By Susan Roberts
Today I browsed through my previous posts on this blog, reading snippets from the last two years, re-living the traumatic build up to my relocation from South Africa to Australia. Sometimes I can’t believe how much has happened in the last two years, yet at other times I wonder what on earth I have been doing since I got here nineteen months ago, and wondering why I haven’t done so much more than I have.
I started planning for this journey from the time my sister started planning her move – more than six years ago – but I only kicked the machinery into fast gear two years ago when my bridging visa was granted, and my medical was passed.
It’s hard moving from one country to another. Let’s just get that out of my head and onto the table. There are degrees of difficulty and everyone faces different challenges, but no ex-pat I’ve ever met looks back and says, “Gosh, that was easy!”
As I write this, I am still applying for jobs and trying not to squander my last few hard-earned South African rands that I converted to Aussie dollars at vast cost less than two years ago. I am ever hopeful that soon I will be able to start earning a steady stream of actual Australian dollars. I need to build up a tiny nest egg and find my own place to move into; a place where I can spread my wings a little, unpack my boxes of sentimental stuff, buy a few kitchen appliances and start to live the Australian life in my own way.
Sometimes I wonder what my emotions will be like when I finally unpack the boxes I haven’t touched since packing them back in Durban in early 2015. Will I rejoice at finding things I thought I had left behind? Will I feel sad when I realise just how much I did leave behind? Will I act like a spoiled child as I look around my few paltry belongings and wail “Is that all there is?” Only time will tell.
In the frenzy of packing two years ago I forced myself to cull my collection of… well, everything. I suppose I should say I decimated it, because I had to cut down everything to about a tenth of what it had been. At the time, I took inspiration from articles about Marie Kondo. I grasped every single item I owned and asked myself that all-important question, “Does this spark joy?” and then I ditched the least joyful nine out of every ten of them.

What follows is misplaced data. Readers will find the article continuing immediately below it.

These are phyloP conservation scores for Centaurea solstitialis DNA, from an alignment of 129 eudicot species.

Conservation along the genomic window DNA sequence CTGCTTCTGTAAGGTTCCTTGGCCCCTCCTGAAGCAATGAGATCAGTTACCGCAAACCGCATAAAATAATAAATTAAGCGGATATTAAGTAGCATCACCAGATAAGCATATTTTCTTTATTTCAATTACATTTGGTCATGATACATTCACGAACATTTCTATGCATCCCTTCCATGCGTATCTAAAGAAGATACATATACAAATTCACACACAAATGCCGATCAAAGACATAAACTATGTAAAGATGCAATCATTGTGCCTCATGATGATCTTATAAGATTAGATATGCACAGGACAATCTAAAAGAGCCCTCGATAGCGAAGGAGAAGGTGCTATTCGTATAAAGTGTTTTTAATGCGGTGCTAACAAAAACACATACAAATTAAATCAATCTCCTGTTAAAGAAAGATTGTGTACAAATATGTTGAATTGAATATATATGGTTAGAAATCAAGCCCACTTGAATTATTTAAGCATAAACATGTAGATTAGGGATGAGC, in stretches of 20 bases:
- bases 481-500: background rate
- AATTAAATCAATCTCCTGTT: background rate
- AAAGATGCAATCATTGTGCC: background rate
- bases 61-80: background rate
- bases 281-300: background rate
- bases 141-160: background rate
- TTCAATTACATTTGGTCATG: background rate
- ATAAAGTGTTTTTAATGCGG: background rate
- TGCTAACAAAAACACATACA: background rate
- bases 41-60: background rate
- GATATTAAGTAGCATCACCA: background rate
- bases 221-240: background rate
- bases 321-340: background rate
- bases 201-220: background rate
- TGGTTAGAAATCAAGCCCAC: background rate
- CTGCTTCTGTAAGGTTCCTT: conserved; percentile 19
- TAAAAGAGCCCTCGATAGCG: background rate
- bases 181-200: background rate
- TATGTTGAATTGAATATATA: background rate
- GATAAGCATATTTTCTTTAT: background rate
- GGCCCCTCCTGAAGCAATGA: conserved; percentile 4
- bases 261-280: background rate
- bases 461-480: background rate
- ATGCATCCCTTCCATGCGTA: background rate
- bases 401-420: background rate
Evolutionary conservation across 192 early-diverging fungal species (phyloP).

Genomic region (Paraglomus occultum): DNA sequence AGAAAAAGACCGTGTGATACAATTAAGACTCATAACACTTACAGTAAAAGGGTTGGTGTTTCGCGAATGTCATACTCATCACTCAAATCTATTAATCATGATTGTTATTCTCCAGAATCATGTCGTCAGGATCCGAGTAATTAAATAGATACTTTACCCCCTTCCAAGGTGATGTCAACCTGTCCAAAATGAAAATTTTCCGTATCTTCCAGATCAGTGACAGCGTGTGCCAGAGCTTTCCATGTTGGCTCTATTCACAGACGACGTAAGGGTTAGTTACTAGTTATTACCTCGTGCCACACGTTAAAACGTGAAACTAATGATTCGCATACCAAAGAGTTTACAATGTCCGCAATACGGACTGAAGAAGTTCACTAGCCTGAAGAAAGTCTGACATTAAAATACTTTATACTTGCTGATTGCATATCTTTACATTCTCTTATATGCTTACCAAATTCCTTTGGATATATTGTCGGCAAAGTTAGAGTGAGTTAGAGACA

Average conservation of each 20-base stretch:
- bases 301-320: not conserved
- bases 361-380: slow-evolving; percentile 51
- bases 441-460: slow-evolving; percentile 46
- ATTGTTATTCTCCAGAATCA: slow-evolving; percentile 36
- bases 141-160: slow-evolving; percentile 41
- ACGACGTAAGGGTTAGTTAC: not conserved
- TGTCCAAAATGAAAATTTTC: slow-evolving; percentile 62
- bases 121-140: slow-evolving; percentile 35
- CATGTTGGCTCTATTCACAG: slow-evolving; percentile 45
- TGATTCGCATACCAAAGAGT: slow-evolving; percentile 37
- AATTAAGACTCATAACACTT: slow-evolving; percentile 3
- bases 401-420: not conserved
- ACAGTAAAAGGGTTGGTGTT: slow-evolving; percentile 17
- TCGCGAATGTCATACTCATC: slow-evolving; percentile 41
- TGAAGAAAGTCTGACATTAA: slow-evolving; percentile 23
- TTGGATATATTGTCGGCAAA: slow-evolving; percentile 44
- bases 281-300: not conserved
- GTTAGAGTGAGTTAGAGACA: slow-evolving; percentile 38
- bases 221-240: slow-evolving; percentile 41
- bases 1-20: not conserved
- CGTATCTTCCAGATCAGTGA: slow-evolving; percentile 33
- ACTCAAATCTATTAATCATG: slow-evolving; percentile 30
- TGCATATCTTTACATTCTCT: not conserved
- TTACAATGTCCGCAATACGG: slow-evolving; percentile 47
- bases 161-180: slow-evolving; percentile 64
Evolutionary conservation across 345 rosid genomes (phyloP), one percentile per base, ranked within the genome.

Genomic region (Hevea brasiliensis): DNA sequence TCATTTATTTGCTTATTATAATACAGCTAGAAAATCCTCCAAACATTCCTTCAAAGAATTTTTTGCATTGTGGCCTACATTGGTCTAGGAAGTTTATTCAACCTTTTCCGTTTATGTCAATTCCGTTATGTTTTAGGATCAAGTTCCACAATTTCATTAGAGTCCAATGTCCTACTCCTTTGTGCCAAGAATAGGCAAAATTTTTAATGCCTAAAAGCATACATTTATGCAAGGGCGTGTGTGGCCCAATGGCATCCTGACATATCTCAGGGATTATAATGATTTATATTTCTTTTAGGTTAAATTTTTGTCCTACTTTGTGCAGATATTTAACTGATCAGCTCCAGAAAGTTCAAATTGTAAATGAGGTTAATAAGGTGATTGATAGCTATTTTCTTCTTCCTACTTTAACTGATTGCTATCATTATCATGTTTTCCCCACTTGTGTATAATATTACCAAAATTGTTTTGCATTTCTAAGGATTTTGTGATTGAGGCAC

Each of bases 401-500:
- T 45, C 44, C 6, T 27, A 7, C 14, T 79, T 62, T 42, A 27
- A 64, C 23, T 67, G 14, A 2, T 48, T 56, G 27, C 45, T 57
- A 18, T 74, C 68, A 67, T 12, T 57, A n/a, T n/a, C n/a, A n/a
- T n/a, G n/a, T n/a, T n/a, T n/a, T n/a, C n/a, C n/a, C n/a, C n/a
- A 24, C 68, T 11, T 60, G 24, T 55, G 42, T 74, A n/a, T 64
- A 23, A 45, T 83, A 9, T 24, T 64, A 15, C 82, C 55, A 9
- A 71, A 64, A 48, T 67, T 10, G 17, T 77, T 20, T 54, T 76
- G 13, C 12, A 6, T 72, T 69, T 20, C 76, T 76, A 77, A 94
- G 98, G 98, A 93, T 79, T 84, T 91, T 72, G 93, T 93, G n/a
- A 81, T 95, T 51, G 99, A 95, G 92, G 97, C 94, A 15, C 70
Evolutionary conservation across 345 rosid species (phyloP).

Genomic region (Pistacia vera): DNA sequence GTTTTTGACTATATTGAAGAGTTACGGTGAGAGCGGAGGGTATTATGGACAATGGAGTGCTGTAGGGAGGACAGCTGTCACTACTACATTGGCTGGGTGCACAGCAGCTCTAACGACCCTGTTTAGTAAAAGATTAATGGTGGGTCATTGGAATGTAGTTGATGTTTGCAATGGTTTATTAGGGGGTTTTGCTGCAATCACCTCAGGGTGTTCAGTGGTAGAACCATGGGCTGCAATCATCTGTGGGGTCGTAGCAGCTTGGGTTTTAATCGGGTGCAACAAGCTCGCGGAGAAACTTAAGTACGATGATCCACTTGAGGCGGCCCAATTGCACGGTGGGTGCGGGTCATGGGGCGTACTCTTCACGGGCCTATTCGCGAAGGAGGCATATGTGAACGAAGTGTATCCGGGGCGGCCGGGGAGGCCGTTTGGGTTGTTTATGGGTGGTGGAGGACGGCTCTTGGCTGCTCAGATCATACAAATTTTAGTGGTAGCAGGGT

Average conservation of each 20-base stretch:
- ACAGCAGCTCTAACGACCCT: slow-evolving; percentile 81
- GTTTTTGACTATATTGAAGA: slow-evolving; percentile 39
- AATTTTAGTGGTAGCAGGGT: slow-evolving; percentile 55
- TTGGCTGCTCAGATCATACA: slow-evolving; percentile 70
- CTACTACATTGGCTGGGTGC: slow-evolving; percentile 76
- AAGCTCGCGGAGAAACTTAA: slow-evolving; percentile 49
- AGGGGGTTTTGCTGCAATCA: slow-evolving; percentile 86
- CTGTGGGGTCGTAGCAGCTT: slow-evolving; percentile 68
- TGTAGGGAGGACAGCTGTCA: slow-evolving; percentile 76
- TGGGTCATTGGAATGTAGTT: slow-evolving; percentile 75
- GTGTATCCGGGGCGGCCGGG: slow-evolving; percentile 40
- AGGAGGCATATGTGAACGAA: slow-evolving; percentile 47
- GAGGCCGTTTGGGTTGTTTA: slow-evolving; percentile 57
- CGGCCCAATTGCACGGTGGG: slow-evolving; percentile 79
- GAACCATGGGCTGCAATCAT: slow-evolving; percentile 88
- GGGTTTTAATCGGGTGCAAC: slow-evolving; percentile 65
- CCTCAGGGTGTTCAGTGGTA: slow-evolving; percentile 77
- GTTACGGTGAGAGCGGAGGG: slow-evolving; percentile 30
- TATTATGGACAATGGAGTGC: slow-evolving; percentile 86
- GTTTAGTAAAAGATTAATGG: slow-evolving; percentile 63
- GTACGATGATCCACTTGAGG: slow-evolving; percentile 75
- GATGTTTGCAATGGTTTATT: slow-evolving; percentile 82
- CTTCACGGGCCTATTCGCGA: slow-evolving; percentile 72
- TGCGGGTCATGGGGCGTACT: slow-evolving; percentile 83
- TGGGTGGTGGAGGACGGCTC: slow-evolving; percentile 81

It naturally follows that I am soon going to face the problem of building up a new collection of goodies – everything from mundane necessities to desirable luxuries, and I’m not yet sure how that’s going to affect me. Not that I haven’t already started gathering things. Some would say too many things, but such is my optimism about finding a job that I didn’t want to lose out on bargains when I saw them. To date I have acquired a portable CD player (so I can listen to the CDs I brought with me), a sewing cabinet (because I had to leave my mother’s bulky wooden one behind), a small 2-drawer filing unit, a wok and a few other kitchen utensils, and – inevitably – more books and DVDs…
I found an interesting article the other day, by Anna Monette Roberts, in which she listed four important lessons she has learned from KonMari-ing her house.
How did these four things resonate with me? First, she experienced the enjoyment of liberating herself from many of her lesser-loved possessions. I too found it liberating to reduce the contents of my house. I also managed to get rid of some odd things which I hadn’t really wanted but had felt obliged to hang onto for so long. Liquidating bits of the family silver and turning antique crockery into hard cash was easier than I’d thought, and I had a good excuse so I didn’t have to feel guilty. It also helped me to acknowledge the quirky assortment of things I really couldn’t bear to part with.
Second, she found it easier to move house. I think I will find the same. I couldn’t keep as much as I’d wanted to, but what I did keep I managed to fit into a very tiny Move Cube which sailed across the sea all the way to Australia. Once you’ve moved countries – nay, continents – I imagine that a shorter trip with less stuff will be less daunting.
Third, she discovered her own sense of design – and it wasn’t the same as her interior designer mother’s. While I had to leave behind many beloved pieces of wooden cottage furniture and other items I had gathered slowly over more than thirty years, I am still the same person inside, drawn to the same type of things, and already I have gathered a few irresistible items around which to build my new life.
Fourth, and it is this final point which excites me the most, Anna Monette Roberts feels that her house is no longer “a dark, heavy place filled to the brim with stuff from my past.” I too want a place with no regrets, to break free from the past. Some of those lovely old pieces of furniture were strongly linked to ex-boyfriends and others were reminders of less-than-pleasant times in my life, so this is the part I am looking forward to the most. To be able to make a fresh start with new trappings around me, things which are symbolic of a new start in life, mixed in with a select, eclectic mix of treasured pieces which I hand-picked from my old life.